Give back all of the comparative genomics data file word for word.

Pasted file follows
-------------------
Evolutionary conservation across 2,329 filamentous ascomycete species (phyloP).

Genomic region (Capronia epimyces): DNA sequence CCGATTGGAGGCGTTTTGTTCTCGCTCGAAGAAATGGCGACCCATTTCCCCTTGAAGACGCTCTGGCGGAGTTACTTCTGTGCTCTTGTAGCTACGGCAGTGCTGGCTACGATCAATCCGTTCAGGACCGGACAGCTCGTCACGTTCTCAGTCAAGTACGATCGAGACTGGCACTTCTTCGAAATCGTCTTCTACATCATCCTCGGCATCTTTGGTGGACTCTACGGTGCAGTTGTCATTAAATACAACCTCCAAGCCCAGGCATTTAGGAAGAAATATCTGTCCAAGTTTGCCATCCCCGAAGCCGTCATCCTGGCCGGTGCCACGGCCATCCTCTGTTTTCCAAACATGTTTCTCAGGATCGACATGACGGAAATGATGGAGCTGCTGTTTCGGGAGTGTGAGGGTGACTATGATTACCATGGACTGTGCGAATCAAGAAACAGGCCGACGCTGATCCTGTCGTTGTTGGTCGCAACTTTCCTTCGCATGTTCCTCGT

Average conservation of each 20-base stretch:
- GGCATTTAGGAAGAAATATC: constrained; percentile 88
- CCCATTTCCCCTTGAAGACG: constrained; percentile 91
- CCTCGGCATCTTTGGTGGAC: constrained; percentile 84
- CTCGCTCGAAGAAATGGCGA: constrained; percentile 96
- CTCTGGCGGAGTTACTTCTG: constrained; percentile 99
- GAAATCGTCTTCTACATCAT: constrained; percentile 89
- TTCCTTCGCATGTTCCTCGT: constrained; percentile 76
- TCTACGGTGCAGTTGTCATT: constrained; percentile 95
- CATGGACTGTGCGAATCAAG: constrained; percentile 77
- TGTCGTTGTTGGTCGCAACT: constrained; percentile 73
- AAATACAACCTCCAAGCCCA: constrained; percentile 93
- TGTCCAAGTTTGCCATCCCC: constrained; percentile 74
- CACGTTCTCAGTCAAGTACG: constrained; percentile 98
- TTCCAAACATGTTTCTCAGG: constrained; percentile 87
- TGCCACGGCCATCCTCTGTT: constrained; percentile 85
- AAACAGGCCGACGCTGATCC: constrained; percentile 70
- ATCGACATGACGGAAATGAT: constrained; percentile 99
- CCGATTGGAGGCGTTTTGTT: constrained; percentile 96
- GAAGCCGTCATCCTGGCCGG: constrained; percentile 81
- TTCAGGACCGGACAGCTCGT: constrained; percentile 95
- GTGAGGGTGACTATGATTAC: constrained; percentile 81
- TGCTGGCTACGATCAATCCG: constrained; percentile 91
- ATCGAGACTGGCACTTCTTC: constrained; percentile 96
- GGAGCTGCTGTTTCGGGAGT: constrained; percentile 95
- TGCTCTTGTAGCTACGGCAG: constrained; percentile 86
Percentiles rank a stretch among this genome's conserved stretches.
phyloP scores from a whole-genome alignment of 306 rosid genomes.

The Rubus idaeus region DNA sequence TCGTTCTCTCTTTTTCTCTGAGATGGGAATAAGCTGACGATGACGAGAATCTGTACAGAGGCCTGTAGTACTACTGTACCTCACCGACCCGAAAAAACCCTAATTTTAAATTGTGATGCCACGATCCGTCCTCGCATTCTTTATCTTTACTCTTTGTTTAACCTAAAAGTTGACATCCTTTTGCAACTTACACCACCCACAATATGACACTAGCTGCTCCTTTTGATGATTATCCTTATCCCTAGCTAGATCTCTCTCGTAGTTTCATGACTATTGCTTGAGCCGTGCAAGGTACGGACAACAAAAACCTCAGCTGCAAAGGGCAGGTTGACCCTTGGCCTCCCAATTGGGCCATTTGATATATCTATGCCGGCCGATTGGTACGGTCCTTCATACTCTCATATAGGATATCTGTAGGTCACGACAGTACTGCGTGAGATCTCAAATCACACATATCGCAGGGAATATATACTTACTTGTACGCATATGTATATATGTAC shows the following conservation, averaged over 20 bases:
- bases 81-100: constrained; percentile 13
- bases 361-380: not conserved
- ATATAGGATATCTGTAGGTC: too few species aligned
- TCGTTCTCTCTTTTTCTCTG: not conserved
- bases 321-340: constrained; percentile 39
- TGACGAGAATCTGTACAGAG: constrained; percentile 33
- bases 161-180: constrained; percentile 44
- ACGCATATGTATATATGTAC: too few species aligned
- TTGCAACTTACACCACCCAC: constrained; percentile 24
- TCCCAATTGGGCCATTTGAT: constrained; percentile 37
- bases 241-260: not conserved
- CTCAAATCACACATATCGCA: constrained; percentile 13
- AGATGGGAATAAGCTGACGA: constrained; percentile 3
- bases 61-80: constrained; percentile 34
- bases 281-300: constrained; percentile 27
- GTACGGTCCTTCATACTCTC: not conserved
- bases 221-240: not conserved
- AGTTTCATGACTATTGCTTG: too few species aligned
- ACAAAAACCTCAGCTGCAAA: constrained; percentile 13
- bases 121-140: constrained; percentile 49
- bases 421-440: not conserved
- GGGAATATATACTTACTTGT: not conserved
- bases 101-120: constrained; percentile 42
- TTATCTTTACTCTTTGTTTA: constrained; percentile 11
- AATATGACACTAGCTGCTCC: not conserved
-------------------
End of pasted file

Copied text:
Evolutionary conservation across 2,329 filamentous ascomycete species (phyloP).

Genomic region (Capronia epimyces): DNA sequence CCGATTGGAGGCGTTTTGTTCTCGCTCGAAGAAATGGCGACCCATTTCCCCTTGAAGACGCTCTGGCGGAGTTACTTCTGTGCTCTTGTAGCTACGGCAGTGCTGGCTACGATCAATCCGTTCAGGACCGGACAGCTCGTCACGTTCTCAGTCAAGTACGATCGAGACTGGCACTTCTTCGAAATCGTCTTCTACATCATCCTCGGCATCTTTGGTGGACTCTACGGTGCAGTTGTCATTAAATACAACCTCCAAGCCCAGGCATTTAGGAAGAAATATCTGTCCAAGTTTGCCATCCCCGAAGCCGTCATCCTGGCCGGTGCCACGGCCATCCTCTGTTTTCCAAACATGTTTCTCAGGATCGACATGACGGAAATGATGGAGCTGCTGTTTCGGGAGTGTGAGGGTGACTATGATTACCATGGACTGTGCGAATCAAGAAACAGGCCGACGCTGATCCTGTCGTTGTTGGTCGCAACTTTCCTTCGCATGTTCCTCGT

Average conservation of each 20-base stretch:
- GGCATTTAGGAAGAAATATC: constrained; percentile 88
- CCCATTTCCCCTTGAAGACG: constrained; percentile 91
- CCTCGGCATCTTTGGTGGAC: constrained; percentile 84
- CTCGCTCGAAGAAATGGCGA: constrained; percentile 96
- CTCTGGCGGAGTTACTTCTG: constrained; percentile 99
- GAAATCGTCTTCTACATCAT: constrained; percentile 89
- TTCCTTCGCATGTTCCTCGT: constrained; percentile 76
- TCTACGGTGCAGTTGTCATT: constrained; percentile 95
- CATGGACTGTGCGAATCAAG: constrained; percentile 77
- TGTCGTTGTTGGTCGCAACT: constrained; percentile 73
- AAATACAACCTCCAAGCCCA: constrained; percentile 93
- TGTCCAAGTTTGCCATCCCC: constrained; percentile 74
- CACGTTCTCAGTCAAGTACG: constrained; percentile 98
- TTCCAAACATGTTTCTCAGG: constrained; percentile 87
- TGCCACGGCCATCCTCTGTT: constrained; percentile 85
- AAACAGGCCGACGCTGATCC: constrained; percentile 70
- ATCGACATGACGGAAATGAT: constrained; percentile 99
- CCGATTGGAGGCGTTTTGTT: constrained; percentile 96
- GAAGCCGTCATCCTGGCCGG: constrained; percentile 81
- TTCAGGACCGGACAGCTCGT: constrained; percentile 95
- GTGAGGGTGACTATGATTAC: constrained; percentile 81
- TGCTGGCTACGATCAATCCG: constrained; percentile 91
- ATCGAGACTGGCACTTCTTC: constrained; percentile 96
- GGAGCTGCTGTTTCGGGAGT: constrained; percentile 95
- TGCTCTTGTAGCTACGGCAG: constrained; percentile 86
Percentiles rank a stretch among this genome's conserved stretches.
phyloP scores from a whole-genome alignment of 306 rosid genomes.

The Rubus idaeus region DNA sequence TCGTTCTCTCTTTTTCTCTGAGATGGGAATAAGCTGACGATGACGAGAATCTGTACAGAGGCCTGTAGTACTACTGTACCTCACCGACCCGAAAAAACCCTAATTTTAAATTGTGATGCCACGATCCGTCCTCGCATTCTTTATCTTTACTCTTTGTTTAACCTAAAAGTTGACATCCTTTTGCAACTTACACCACCCACAATATGACACTAGCTGCTCCTTTTGATGATTATCCTTATCCCTAGCTAGATCTCTCTCGTAGTTTCATGACTATTGCTTGAGCCGTGCAAGGTACGGACAACAAAAACCTCAGCTGCAAAGGGCAGGTTGACCCTTGGCCTCCCAATTGGGCCATTTGATATATCTATGCCGGCCGATTGGTACGGTCCTTCATACTCTCATATAGGATATCTGTAGGTCACGACAGTACTGCGTGAGATCTCAAATCACACATATCGCAGGGAATATATACTTACTTGTACGCATATGTATATATGTAC shows the following conservation, averaged over 20 bases:
- bases 81-100: constrained; percentile 13
- bases 361-380: not conserved
- ATATAGGATATCTGTAGGTC: too few species aligned
- TCGTTCTCTCTTTTTCTCTG: not conserved
- bases 321-340: constrained; percentile 39
- TGACGAGAATCTGTACAGAG: constrained; percentile 33
- bases 161-180: constrained; percentile 44
- ACGCATATGTATATATGTAC: too few species aligned
- TTGCAACTTACACCACCCAC: constrained; percentile 24
- TCCCAATTGGGCCATTTGAT: constrained; percentile 37
- bases 241-260: not conserved
- CTCAAATCACACATATCGCA: constrained; percentile 13
- AGATGGGAATAAGCTGACGA: constrained; percentile 3
- bases 61-80: constrained; percentile 34
- bases 281-300: constrained; percentile 27
- GTACGGTCCTTCATACTCTC: not conserved
- bases 221-240: not conserved
- AGTTTCATGACTATTGCTTG: too few species aligned
- ACAAAAACCTCAGCTGCAAA: constrained; percentile 13
- bases 121-140: constrained; percentile 49
- bases 421-440: not conserved
- GGGAATATATACTTACTTGT: not conserved
- bases 101-120: constrained; percentile 42
- TTATCTTTACTCTTTGTTTA: constrained; percentile 11
- AATATGACACTAGCTGCTCC: not conserved